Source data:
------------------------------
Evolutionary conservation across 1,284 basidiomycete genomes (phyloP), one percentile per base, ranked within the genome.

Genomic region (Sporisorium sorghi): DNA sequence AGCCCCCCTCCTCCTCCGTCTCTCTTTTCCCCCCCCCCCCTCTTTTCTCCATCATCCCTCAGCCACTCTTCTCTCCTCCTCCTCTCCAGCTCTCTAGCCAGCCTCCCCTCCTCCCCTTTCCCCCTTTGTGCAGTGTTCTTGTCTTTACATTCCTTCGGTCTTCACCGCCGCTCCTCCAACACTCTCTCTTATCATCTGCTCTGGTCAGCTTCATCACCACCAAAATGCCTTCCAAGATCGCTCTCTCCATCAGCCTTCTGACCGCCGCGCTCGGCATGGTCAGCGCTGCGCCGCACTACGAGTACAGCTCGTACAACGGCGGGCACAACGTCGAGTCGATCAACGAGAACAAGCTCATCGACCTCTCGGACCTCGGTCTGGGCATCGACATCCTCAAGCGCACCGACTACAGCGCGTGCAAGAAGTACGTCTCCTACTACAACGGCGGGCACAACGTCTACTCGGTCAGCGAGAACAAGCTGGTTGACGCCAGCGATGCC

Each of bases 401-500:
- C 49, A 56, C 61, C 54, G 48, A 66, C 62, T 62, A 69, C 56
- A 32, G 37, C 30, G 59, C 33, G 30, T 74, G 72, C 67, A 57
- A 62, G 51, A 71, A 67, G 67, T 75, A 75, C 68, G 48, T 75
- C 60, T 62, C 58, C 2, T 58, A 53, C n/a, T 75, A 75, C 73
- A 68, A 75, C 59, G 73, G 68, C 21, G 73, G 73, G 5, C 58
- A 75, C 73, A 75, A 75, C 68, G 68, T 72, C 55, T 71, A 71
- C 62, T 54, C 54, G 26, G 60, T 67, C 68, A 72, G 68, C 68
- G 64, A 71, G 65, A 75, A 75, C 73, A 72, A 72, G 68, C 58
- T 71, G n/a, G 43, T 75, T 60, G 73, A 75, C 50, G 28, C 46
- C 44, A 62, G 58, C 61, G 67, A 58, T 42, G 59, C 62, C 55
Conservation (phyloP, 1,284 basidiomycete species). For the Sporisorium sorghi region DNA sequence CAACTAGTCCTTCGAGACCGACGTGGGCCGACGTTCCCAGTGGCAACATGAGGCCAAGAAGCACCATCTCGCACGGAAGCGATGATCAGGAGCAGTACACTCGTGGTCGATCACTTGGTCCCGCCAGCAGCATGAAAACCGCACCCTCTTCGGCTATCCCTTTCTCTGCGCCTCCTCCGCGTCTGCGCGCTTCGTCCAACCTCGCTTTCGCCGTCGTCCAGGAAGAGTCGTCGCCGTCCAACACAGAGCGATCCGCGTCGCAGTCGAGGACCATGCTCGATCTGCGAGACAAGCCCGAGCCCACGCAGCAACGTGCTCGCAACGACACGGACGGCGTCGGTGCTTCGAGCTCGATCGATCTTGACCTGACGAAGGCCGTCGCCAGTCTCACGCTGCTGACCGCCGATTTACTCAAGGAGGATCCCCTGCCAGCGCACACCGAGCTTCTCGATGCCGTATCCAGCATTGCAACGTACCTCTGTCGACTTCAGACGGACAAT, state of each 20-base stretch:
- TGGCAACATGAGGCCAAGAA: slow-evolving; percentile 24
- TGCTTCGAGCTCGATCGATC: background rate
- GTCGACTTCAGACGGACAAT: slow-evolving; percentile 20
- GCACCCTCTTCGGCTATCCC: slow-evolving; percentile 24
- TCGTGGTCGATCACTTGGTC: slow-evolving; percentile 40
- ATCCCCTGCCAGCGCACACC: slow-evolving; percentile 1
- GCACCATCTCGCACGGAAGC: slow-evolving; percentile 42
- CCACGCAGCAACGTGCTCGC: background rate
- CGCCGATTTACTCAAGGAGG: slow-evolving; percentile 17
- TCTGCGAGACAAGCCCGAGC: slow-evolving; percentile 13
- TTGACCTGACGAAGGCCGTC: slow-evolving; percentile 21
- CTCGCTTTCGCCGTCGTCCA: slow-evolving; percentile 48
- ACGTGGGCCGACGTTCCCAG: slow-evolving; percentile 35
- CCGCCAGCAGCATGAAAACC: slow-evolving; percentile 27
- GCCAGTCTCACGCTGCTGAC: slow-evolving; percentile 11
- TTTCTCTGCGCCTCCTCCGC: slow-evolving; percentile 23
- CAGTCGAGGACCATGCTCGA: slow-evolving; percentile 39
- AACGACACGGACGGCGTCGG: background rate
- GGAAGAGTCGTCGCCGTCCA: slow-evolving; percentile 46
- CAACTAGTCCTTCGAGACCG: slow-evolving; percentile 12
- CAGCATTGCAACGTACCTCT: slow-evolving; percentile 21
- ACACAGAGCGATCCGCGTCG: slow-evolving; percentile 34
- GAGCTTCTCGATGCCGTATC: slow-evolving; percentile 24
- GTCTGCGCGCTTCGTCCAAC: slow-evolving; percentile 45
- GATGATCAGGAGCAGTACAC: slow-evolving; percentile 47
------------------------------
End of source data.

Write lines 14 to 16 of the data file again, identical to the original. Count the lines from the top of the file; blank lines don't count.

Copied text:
Conservation (phyloP, 1,284 basidiomycete species). For the Sporisorium sorghi region DNA sequence CAACTAGTCCTTCGAGACCGACGTGGGCCGACGTTCCCAGTGGCAACATGAGGCCAAGAAGCACCATCTCGCACGGAAGCGATGATCAGGAGCAGTACACTCGTGGTCGATCACTTGGTCCCGCCAGCAGCATGAAAACCGCACCCTCTTCGGCTATCCCTTTCTCTGCGCCTCCTCCGCGTCTGCGCGCTTCGTCCAACCTCGCTTTCGCCGTCGTCCAGGAAGAGTCGTCGCCGTCCAACACAGAGCGATCCGCGTCGCAGTCGAGGACCATGCTCGATCTGCGAGACAAGCCCGAGCCCACGCAGCAACGTGCTCGCAACGACACGGACGGCGTCGGTGCTTCGAGCTCGATCGATCTTGACCTGACGAAGGCCGTCGCCAGTCTCACGCTGCTGACCGCCGATTTACTCAAGGAGGATCCCCTGCCAGCGCACACCGAGCTTCTCGATGCCGTATCCAGCATTGCAACGTACCTCTGTCGACTTCAGACGGACAAT, state of each 20-base stretch:
- TGGCAACATGAGGCCAAGAA: slow-evolving; percentile 24
- TGCTTCGAGCTCGATCGATC: background rate